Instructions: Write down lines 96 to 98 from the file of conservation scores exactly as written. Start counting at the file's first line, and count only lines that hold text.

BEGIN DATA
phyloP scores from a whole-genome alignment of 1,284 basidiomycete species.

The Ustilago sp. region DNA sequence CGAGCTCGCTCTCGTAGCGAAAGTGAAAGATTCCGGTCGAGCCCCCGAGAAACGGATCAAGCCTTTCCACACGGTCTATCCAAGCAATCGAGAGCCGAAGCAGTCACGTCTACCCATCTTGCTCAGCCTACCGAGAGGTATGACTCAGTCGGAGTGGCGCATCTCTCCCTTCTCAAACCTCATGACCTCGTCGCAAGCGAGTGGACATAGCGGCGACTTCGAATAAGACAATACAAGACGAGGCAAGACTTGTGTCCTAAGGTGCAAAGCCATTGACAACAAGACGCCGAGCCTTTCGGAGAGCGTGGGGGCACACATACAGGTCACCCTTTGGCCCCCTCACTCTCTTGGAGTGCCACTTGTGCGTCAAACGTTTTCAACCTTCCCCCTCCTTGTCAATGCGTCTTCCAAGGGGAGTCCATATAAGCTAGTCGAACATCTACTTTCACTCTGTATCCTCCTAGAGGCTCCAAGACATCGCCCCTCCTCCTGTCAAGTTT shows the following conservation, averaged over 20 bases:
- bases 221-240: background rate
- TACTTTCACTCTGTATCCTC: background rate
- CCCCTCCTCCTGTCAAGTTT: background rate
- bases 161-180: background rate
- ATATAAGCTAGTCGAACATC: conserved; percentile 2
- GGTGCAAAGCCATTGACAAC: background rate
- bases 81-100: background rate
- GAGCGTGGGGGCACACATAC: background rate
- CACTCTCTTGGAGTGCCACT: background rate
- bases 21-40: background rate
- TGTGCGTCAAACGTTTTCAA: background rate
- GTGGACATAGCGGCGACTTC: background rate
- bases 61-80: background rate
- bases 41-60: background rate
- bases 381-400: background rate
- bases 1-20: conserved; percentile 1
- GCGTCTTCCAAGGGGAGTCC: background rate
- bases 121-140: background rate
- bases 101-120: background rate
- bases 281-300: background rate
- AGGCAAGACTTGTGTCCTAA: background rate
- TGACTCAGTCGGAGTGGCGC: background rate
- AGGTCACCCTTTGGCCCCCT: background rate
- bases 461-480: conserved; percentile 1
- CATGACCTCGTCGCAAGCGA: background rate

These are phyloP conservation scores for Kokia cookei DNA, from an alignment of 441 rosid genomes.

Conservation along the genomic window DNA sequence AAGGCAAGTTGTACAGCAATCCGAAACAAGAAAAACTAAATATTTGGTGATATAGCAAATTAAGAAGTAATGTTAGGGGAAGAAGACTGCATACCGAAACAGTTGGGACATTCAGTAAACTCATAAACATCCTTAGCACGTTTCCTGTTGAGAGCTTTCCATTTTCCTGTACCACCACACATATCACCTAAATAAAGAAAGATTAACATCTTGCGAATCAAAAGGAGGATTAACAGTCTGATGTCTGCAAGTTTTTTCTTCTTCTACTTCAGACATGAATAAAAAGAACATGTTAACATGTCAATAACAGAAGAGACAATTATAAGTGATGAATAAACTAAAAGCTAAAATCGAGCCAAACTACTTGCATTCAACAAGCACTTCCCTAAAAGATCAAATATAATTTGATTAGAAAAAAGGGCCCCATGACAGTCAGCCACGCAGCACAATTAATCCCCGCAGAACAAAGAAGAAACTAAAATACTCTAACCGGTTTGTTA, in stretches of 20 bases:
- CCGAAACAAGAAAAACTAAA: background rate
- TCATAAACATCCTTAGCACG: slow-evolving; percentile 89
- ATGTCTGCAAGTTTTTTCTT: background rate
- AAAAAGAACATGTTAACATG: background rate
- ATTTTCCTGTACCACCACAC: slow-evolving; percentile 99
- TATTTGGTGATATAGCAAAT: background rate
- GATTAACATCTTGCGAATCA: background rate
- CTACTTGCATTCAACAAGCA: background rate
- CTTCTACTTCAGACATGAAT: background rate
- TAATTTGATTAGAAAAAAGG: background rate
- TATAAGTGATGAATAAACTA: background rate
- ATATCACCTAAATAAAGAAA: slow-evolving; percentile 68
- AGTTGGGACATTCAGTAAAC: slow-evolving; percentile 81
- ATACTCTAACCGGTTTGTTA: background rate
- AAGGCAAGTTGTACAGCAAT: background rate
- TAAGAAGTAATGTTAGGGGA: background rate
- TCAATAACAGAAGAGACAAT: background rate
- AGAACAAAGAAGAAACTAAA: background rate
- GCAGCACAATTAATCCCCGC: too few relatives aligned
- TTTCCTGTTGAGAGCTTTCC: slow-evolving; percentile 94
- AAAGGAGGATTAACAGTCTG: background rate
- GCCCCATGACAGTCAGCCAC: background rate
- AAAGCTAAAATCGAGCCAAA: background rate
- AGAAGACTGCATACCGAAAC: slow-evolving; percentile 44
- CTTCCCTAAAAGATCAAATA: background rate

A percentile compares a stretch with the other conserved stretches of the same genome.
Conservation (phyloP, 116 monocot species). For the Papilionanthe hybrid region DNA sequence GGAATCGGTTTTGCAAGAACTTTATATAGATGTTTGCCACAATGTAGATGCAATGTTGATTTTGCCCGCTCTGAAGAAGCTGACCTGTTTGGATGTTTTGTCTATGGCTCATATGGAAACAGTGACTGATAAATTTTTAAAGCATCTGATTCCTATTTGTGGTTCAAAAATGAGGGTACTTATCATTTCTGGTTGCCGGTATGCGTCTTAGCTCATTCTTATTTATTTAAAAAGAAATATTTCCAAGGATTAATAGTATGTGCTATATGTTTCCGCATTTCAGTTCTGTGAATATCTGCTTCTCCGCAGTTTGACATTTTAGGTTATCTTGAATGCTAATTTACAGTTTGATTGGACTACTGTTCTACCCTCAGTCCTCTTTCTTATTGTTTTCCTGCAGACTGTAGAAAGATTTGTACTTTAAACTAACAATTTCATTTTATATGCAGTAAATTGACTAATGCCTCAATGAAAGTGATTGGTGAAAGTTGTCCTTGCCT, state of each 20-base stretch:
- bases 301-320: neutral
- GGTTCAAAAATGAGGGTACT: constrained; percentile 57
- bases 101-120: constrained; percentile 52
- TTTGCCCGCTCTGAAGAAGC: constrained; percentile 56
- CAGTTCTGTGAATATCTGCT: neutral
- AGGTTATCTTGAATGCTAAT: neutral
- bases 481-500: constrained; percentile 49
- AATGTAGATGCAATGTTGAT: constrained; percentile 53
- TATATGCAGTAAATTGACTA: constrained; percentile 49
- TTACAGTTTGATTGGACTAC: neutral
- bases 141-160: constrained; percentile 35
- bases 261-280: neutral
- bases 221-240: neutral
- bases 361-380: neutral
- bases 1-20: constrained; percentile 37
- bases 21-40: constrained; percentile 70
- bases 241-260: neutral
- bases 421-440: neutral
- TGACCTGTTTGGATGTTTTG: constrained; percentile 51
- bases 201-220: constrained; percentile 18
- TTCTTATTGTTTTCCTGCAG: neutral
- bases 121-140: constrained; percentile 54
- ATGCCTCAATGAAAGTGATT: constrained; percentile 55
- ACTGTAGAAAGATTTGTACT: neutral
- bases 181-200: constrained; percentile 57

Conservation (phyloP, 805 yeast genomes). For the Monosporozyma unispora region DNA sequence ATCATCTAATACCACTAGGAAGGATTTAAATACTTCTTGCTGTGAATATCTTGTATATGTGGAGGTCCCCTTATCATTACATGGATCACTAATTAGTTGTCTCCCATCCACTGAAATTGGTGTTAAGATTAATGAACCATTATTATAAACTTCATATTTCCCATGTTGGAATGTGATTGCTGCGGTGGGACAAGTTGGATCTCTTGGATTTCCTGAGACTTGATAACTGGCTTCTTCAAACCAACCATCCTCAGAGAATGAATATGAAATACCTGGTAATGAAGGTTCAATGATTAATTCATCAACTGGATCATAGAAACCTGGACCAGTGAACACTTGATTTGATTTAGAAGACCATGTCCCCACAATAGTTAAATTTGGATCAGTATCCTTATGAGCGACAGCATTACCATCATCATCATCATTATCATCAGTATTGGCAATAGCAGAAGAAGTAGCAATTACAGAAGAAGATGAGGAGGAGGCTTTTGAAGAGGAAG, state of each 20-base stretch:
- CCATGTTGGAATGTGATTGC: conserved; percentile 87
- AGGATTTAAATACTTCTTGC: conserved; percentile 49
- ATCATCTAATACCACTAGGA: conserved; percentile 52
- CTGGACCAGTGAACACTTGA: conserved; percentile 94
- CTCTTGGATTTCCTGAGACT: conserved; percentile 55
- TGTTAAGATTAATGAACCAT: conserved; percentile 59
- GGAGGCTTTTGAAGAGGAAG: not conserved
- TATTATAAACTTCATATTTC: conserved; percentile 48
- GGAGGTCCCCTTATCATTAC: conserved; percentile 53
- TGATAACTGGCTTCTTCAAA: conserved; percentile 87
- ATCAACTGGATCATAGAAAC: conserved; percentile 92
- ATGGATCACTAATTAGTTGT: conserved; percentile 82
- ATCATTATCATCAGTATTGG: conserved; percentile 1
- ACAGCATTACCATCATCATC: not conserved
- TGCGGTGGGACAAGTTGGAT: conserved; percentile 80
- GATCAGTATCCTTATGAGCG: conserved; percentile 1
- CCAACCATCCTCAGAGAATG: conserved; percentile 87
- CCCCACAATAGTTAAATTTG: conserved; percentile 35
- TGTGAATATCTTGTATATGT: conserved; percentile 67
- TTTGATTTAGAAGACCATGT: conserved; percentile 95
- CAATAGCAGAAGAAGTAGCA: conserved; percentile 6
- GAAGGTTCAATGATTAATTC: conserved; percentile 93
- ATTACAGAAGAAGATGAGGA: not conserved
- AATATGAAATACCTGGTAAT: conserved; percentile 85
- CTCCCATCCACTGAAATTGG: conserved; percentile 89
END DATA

- ACAGCATTACCATCATCATC: not conserved
- TGCGGTGGGACAAGTTGGAT: conserved; percentile 80
- GATCAGTATCCTTATGAGCG: conserved; percentile 1